Yang Wenzhan, a lawyer in Beijing who is unrelated to the bank employee, wrote in a blog post on Monday, “If you say you don’t want to drink, it may provoke some people. But if you give in and say you’re going to drink a little, you’ve given up your line of defense. Afterwards, when you say you have had enough, it will offend people.
But the lawyer, who is abstinent, said he was never forced to drink against his will. Many social crowds form based on drinking habits, he noted, and banquets can be split into two tables: one for those who like to drink and another for those who do so moderately or not at all.
“If you can drink and build professional relationships, that will help you,” he wrote. “But if you don’t have that ability, you can still make a good lawyer. “
Banquets can be a particularly intimidating environment for young working women in China, who often sit next to older executives and are expected to laugh at their jokes while getting caught with alcohol, experts say.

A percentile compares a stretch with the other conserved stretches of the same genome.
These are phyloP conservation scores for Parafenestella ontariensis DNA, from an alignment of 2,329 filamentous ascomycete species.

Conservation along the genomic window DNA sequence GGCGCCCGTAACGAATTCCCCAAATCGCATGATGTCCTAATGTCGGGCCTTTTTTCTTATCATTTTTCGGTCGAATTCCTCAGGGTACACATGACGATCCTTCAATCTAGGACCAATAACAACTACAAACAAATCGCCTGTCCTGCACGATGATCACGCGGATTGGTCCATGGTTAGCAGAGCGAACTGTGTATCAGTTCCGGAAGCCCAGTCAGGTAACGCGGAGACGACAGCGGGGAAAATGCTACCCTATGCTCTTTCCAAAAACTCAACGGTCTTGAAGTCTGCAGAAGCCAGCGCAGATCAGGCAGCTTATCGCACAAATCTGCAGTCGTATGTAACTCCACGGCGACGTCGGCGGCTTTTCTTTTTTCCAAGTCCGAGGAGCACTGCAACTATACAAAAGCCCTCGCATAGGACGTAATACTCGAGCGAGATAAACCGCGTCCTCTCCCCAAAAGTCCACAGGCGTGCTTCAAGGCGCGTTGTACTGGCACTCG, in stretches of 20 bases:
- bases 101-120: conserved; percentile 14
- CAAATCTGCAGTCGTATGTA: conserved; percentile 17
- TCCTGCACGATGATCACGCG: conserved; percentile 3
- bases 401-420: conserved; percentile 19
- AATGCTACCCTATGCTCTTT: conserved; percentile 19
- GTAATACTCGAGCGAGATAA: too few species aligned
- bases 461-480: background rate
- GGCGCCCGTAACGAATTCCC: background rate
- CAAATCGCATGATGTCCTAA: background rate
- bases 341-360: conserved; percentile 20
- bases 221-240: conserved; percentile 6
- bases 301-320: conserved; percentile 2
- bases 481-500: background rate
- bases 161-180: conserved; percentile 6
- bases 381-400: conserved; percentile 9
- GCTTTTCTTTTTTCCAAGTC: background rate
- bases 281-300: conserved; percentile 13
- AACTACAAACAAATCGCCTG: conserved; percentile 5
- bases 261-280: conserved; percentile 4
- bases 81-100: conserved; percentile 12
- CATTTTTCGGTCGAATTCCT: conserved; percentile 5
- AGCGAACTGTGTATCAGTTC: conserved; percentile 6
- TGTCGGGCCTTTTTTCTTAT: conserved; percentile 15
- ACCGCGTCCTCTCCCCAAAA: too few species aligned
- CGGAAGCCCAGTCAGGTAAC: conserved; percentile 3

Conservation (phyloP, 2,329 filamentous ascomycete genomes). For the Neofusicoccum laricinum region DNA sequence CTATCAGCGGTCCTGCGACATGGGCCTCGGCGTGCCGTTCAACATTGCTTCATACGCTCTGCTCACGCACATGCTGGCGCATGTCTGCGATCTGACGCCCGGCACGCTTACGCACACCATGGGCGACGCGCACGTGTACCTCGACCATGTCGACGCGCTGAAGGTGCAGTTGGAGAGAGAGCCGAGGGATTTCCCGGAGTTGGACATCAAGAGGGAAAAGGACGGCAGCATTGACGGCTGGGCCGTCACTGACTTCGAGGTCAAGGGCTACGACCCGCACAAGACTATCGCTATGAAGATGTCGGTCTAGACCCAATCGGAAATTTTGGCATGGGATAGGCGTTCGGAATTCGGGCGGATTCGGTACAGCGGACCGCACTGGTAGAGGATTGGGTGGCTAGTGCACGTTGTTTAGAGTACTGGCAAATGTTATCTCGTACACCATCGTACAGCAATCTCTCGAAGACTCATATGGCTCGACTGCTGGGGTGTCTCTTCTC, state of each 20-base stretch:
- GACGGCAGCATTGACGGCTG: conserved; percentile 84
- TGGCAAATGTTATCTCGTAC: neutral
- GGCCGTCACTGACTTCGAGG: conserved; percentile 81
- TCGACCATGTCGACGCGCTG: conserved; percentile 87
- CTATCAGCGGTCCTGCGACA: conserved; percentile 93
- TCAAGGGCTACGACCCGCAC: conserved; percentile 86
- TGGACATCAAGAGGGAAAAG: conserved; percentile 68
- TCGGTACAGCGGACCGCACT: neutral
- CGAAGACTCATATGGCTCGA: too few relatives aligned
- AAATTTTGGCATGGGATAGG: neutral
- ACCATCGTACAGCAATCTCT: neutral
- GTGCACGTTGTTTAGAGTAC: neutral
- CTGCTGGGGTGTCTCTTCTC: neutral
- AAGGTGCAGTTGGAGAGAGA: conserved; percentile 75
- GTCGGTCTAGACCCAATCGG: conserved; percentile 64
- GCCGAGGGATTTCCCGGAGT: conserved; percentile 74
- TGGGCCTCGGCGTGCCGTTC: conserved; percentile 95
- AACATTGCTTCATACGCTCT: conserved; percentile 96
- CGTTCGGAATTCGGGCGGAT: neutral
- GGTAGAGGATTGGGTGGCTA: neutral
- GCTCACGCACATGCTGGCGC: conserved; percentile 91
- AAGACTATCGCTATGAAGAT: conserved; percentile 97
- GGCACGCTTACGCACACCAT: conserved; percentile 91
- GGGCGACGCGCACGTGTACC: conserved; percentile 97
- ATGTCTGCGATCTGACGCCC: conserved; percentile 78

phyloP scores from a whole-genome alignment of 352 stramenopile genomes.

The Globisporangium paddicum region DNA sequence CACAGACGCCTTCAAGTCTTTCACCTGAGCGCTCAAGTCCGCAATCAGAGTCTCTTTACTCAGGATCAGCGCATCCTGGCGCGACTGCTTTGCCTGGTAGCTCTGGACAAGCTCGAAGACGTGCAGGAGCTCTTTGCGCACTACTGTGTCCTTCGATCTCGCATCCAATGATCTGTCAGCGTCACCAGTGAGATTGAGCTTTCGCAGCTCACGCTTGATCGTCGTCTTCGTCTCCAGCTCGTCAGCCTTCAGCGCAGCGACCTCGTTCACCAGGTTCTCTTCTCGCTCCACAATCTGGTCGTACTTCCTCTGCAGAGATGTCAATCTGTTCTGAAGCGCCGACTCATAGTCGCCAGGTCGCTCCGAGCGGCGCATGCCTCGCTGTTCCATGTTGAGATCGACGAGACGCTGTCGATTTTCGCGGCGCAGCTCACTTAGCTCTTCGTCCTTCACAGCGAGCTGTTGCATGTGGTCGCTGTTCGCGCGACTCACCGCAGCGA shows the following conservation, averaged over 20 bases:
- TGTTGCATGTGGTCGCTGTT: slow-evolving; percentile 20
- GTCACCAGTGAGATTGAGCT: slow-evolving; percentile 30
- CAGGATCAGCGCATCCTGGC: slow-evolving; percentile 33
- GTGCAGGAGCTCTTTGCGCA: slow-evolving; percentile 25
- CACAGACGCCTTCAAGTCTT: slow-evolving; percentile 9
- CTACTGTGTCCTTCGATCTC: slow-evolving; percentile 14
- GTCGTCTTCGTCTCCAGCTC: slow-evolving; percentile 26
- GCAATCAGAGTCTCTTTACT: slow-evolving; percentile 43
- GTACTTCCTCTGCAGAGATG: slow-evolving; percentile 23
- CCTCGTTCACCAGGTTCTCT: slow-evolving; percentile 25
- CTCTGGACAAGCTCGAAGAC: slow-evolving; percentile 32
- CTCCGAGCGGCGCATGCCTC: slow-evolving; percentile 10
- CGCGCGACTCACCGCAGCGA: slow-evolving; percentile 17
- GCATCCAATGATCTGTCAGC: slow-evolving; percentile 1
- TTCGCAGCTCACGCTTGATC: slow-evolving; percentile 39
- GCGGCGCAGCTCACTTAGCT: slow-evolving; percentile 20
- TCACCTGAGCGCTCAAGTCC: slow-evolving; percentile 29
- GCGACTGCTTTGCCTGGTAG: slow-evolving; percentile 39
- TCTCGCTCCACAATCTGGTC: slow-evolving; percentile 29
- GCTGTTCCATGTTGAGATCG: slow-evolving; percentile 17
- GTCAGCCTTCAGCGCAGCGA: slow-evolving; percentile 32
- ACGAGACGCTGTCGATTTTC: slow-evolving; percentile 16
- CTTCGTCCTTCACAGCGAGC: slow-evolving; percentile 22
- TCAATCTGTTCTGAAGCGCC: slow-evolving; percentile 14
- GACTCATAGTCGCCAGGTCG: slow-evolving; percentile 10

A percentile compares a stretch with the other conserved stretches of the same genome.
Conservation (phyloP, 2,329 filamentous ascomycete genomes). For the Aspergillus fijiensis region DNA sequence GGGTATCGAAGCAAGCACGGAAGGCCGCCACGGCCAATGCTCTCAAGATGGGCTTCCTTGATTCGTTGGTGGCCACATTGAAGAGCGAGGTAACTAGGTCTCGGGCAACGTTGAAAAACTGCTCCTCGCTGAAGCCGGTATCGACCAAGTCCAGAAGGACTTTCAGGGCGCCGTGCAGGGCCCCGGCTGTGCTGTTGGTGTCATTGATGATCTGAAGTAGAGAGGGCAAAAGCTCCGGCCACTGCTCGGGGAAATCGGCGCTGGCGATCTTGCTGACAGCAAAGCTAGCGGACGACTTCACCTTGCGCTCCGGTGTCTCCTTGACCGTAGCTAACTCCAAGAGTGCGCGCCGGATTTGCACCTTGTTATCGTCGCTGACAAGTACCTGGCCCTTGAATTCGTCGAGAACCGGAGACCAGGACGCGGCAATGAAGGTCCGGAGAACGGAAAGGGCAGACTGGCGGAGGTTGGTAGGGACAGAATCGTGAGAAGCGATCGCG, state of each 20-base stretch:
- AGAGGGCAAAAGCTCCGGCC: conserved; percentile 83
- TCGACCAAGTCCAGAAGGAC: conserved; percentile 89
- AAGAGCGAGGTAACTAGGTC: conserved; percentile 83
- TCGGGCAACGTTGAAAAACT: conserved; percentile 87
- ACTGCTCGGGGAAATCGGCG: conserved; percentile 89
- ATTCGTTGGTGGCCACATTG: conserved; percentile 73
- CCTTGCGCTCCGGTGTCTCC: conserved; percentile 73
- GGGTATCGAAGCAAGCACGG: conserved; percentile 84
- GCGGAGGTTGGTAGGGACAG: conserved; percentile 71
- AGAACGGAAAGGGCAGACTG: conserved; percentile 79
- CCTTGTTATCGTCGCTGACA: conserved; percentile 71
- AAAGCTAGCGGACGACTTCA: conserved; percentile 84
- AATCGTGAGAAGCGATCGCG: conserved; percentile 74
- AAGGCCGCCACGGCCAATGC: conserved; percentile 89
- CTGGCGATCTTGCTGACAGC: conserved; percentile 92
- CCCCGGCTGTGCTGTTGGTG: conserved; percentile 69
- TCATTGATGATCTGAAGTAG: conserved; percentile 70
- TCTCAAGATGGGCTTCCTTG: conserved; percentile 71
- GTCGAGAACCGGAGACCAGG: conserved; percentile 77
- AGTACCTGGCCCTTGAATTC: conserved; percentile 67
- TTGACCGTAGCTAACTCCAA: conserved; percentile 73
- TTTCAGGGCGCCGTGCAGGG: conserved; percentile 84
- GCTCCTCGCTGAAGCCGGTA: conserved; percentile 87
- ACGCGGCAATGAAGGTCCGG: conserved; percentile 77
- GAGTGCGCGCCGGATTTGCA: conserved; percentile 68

Some employees have coped with the pressure to drink by resorting to discreet tricks, such as pouring their glass on the floor.
For better or for worse, drunkenness is the goal of banquets in China, novelist Yan Ge wrote in a New York Times Op-Ed article in November. “When things go badly, it can be ugly: fights can break out; women can be abused for sport, ”she wrote.
“But when things are going well, mistakes are forgiven; the guests sweat, devour, drink and sing together, and only then will business be settled.
Claire Fu contributed to the Beijing research.